A Hamas official said Sunday that kidnapped BBC journalist Alan Johnston, who has been held by Gaza militants since March, would be freed soon, but others played down hopes of an imminent release.

After taking control of the Gaza Strip last week, Hamas officials said they had made contact with Johnston's kidnappers and would work to win his release.

"All I can say is that Alan will be free very soon," Islam Shahwan, spokesman for the Hamas militia in Gaza, said Sunday.

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However, Hamas spokesman Sami Abu Zuhri, downplayed hopes for his quick release, saying, "there is nothing new yet regarding Alan."

By seeking the journalist's release, Hamas was apparently trying to avoid alienating the outside world and was sending a signal to other armed groups that it intends to impose order in chaotic Gaza.

Johnston, 45, was snatched in Gaza three months ago by a group believed to have some links to Hamas, and a message purporting to be from his captors has demanded the release of Islamic prisoners, including a cleric being held in Britain.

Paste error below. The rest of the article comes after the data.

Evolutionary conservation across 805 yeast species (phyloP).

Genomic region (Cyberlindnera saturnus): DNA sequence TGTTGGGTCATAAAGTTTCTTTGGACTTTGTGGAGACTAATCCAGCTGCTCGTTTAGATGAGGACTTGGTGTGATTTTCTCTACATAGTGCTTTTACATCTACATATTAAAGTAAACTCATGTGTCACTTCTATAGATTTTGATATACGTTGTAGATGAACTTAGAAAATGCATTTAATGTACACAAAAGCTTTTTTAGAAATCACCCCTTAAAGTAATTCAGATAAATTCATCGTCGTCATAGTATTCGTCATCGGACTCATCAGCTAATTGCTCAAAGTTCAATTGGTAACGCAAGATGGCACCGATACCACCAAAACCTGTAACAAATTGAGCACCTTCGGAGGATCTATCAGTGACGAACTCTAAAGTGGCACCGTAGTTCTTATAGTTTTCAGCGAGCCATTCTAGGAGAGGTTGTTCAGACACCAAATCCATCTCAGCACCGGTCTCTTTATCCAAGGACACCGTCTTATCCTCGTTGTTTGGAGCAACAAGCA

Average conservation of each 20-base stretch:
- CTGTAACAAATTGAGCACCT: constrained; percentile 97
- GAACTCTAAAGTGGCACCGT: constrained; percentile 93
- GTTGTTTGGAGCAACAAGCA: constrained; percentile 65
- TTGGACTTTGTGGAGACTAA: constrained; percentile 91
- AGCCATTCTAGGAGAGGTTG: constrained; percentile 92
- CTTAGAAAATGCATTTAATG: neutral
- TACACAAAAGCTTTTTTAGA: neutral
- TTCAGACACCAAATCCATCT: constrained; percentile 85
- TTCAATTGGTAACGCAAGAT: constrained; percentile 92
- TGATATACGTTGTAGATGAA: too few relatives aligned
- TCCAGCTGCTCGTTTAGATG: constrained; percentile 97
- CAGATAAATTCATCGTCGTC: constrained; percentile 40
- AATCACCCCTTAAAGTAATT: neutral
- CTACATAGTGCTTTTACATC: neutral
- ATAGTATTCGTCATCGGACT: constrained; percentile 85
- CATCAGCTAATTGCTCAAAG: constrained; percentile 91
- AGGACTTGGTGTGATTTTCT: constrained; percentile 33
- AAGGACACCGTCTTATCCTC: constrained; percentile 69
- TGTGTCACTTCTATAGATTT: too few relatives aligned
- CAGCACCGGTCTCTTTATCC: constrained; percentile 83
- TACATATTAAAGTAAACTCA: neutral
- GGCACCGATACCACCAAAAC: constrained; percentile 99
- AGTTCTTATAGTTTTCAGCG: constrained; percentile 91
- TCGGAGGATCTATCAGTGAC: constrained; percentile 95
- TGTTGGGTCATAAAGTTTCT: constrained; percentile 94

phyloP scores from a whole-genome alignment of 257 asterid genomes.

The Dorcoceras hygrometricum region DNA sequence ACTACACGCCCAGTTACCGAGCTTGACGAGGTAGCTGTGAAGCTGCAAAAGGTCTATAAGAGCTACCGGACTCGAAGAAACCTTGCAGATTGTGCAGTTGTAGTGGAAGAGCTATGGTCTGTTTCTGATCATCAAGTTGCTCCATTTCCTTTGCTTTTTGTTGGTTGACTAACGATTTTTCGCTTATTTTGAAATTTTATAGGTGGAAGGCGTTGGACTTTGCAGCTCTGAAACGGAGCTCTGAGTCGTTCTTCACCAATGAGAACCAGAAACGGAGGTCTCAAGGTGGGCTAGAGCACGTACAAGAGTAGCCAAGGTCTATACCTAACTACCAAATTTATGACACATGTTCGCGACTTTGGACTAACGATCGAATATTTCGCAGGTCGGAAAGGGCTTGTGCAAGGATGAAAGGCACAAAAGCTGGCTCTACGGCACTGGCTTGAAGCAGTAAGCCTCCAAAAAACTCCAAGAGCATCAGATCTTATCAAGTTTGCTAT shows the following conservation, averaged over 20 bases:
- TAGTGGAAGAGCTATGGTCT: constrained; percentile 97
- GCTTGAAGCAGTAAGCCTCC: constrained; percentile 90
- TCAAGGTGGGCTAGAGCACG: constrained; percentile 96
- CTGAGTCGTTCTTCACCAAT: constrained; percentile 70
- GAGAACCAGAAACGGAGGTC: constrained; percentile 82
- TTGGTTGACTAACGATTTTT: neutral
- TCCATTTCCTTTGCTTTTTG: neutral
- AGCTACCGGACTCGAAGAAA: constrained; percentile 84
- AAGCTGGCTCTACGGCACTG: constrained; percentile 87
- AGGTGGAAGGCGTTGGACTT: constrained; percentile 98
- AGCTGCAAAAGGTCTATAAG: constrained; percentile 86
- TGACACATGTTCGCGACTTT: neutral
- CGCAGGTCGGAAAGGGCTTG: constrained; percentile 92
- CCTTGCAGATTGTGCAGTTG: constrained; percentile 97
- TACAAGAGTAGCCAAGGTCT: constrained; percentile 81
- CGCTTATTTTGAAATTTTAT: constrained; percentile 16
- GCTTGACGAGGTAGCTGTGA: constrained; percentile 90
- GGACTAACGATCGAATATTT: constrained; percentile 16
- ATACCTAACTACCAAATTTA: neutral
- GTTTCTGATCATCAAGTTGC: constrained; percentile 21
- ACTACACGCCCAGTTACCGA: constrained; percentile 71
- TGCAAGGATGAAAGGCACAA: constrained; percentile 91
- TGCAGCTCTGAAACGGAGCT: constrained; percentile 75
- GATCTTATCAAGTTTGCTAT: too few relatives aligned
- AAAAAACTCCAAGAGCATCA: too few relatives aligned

Johnston was seen for the first since his abduction in a video posted two weeks ago on a Web site used by Islamic militants. He appeared calm and said he was being well-treated and was in good health.

His disappearance is the longest of any Western journalist abducted in Gaza and has sparked numerous protests and solidarity marches in London and the Palestinian territories.

Palestinian officials have said they know where to find Johnston, but have held back on raiding the hideout at Britain's request, for fear of harming him.

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